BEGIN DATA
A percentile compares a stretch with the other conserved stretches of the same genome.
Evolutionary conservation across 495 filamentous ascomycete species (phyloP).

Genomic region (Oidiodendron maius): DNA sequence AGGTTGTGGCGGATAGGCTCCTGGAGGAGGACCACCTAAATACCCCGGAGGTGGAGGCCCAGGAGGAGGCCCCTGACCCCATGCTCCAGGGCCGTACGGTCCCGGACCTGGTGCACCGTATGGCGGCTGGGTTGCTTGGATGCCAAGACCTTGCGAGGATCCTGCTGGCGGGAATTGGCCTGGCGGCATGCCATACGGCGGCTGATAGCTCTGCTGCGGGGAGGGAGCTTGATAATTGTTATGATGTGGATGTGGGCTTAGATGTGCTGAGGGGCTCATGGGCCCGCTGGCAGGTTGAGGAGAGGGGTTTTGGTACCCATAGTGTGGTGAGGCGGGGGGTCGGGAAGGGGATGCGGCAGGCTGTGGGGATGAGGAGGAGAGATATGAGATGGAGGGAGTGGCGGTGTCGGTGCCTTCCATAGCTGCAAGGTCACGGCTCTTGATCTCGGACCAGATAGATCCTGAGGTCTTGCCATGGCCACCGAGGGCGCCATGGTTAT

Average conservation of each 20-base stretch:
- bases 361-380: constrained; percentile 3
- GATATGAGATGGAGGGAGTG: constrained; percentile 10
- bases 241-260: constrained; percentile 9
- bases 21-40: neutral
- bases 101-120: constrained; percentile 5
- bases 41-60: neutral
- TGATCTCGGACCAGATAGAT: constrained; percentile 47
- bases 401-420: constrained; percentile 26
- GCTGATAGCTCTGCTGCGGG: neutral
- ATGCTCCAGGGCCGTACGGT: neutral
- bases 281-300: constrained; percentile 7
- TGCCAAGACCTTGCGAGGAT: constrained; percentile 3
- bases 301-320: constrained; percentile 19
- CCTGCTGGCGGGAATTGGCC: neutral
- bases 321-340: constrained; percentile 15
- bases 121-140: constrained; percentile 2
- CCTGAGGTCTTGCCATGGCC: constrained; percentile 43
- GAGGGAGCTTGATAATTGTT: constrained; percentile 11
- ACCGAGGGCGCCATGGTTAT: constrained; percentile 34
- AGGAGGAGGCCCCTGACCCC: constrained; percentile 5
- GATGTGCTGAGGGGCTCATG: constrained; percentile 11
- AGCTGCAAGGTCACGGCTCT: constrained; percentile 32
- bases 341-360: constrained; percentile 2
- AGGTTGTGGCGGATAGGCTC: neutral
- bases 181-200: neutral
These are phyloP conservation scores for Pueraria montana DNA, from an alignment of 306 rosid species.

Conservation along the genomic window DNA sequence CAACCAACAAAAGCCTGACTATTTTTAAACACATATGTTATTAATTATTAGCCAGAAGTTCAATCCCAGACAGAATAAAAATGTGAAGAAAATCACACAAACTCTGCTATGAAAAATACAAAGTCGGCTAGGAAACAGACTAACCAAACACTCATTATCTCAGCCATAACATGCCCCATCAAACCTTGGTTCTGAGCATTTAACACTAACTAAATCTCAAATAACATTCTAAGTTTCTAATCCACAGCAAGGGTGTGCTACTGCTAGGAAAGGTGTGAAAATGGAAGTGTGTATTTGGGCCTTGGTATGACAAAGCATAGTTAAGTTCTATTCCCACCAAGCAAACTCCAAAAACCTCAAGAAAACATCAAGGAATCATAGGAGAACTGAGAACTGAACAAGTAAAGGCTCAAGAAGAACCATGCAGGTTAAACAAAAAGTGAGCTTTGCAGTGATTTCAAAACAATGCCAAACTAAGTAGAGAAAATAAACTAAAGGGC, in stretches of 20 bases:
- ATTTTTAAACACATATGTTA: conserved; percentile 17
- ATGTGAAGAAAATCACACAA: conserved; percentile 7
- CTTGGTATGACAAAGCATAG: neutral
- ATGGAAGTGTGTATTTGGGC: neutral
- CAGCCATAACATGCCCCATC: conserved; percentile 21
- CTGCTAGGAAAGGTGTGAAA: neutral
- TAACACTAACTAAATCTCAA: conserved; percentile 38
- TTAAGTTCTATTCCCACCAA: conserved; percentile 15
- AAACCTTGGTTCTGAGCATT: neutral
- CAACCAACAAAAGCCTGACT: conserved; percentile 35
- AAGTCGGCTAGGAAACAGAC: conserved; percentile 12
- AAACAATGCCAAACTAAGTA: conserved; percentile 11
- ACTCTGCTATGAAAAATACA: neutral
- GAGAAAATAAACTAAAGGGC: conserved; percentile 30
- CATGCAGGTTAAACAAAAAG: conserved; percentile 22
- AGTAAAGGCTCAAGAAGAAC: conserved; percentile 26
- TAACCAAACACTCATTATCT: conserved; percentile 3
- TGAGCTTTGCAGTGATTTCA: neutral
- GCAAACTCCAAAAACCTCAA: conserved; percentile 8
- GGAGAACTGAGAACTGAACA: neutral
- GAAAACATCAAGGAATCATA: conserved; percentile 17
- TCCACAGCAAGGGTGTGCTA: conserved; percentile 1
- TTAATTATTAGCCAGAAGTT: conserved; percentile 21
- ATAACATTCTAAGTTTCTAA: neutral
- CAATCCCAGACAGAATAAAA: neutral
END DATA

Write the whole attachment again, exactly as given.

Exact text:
A percentile compares a stretch with the other conserved stretches of the same genome.
Evolutionary conservation across 495 filamentous ascomycete species (phyloP).

Genomic region (Oidiodendron maius): DNA sequence AGGTTGTGGCGGATAGGCTCCTGGAGGAGGACCACCTAAATACCCCGGAGGTGGAGGCCCAGGAGGAGGCCCCTGACCCCATGCTCCAGGGCCGTACGGTCCCGGACCTGGTGCACCGTATGGCGGCTGGGTTGCTTGGATGCCAAGACCTTGCGAGGATCCTGCTGGCGGGAATTGGCCTGGCGGCATGCCATACGGCGGCTGATAGCTCTGCTGCGGGGAGGGAGCTTGATAATTGTTATGATGTGGATGTGGGCTTAGATGTGCTGAGGGGCTCATGGGCCCGCTGGCAGGTTGAGGAGAGGGGTTTTGGTACCCATAGTGTGGTGAGGCGGGGGGTCGGGAAGGGGATGCGGCAGGCTGTGGGGATGAGGAGGAGAGATATGAGATGGAGGGAGTGGCGGTGTCGGTGCCTTCCATAGCTGCAAGGTCACGGCTCTTGATCTCGGACCAGATAGATCCTGAGGTCTTGCCATGGCCACCGAGGGCGCCATGGTTAT

Average conservation of each 20-base stretch:
- bases 361-380: constrained; percentile 3
- GATATGAGATGGAGGGAGTG: constrained; percentile 10
- bases 241-260: constrained; percentile 9
- bases 21-40: neutral
- bases 101-120: constrained; percentile 5
- bases 41-60: neutral
- TGATCTCGGACCAGATAGAT: constrained; percentile 47
- bases 401-420: constrained; percentile 26
- GCTGATAGCTCTGCTGCGGG: neutral
- ATGCTCCAGGGCCGTACGGT: neutral
- bases 281-300: constrained; percentile 7
- TGCCAAGACCTTGCGAGGAT: constrained; percentile 3
- bases 301-320: constrained; percentile 19
- CCTGCTGGCGGGAATTGGCC: neutral
- bases 321-340: constrained; percentile 15
- bases 121-140: constrained; percentile 2
- CCTGAGGTCTTGCCATGGCC: constrained; percentile 43
- GAGGGAGCTTGATAATTGTT: constrained; percentile 11
- ACCGAGGGCGCCATGGTTAT: constrained; percentile 34
- AGGAGGAGGCCCCTGACCCC: constrained; percentile 5
- GATGTGCTGAGGGGCTCATG: constrained; percentile 11
- AGCTGCAAGGTCACGGCTCT: constrained; percentile 32
- bases 341-360: constrained; percentile 2
- AGGTTGTGGCGGATAGGCTC: neutral
- bases 181-200: neutral
These are phyloP conservation scores for Pueraria montana DNA, from an alignment of 306 rosid species.

Conservation along the genomic window DNA sequence CAACCAACAAAAGCCTGACTATTTTTAAACACATATGTTATTAATTATTAGCCAGAAGTTCAATCCCAGACAGAATAAAAATGTGAAGAAAATCACACAAACTCTGCTATGAAAAATACAAAGTCGGCTAGGAAACAGACTAACCAAACACTCATTATCTCAGCCATAACATGCCCCATCAAACCTTGGTTCTGAGCATTTAACACTAACTAAATCTCAAATAACATTCTAAGTTTCTAATCCACAGCAAGGGTGTGCTACTGCTAGGAAAGGTGTGAAAATGGAAGTGTGTATTTGGGCCTTGGTATGACAAAGCATAGTTAAGTTCTATTCCCACCAAGCAAACTCCAAAAACCTCAAGAAAACATCAAGGAATCATAGGAGAACTGAGAACTGAACAAGTAAAGGCTCAAGAAGAACCATGCAGGTTAAACAAAAAGTGAGCTTTGCAGTGATTTCAAAACAATGCCAAACTAAGTAGAGAAAATAAACTAAAGGGC, in stretches of 20 bases:
- ATTTTTAAACACATATGTTA: conserved; percentile 17
- ATGTGAAGAAAATCACACAA: conserved; percentile 7
- CTTGGTATGACAAAGCATAG: neutral
- ATGGAAGTGTGTATTTGGGC: neutral
- CAGCCATAACATGCCCCATC: conserved; percentile 21
- CTGCTAGGAAAGGTGTGAAA: neutral
- TAACACTAACTAAATCTCAA: conserved; percentile 38
- TTAAGTTCTATTCCCACCAA: conserved; percentile 15
- AAACCTTGGTTCTGAGCATT: neutral
- CAACCAACAAAAGCCTGACT: conserved; percentile 35
- AAGTCGGCTAGGAAACAGAC: conserved; percentile 12
- AAACAATGCCAAACTAAGTA: conserved; percentile 11
- ACTCTGCTATGAAAAATACA: neutral
- GAGAAAATAAACTAAAGGGC: conserved; percentile 30
- CATGCAGGTTAAACAAAAAG: conserved; percentile 22
- AGTAAAGGCTCAAGAAGAAC: conserved; percentile 26
- TAACCAAACACTCATTATCT: conserved; percentile 3
- TGAGCTTTGCAGTGATTTCA: neutral
- GCAAACTCCAAAAACCTCAA: conserved; percentile 8
- GGAGAACTGAGAACTGAACA: neutral
- GAAAACATCAAGGAATCATA: conserved; percentile 17
- TCCACAGCAAGGGTGTGCTA: conserved; percentile 1
- TTAATTATTAGCCAGAAGTT: conserved; percentile 21
- ATAACATTCTAAGTTTCTAA: neutral
- CAATCCCAGACAGAATAAAA: neutral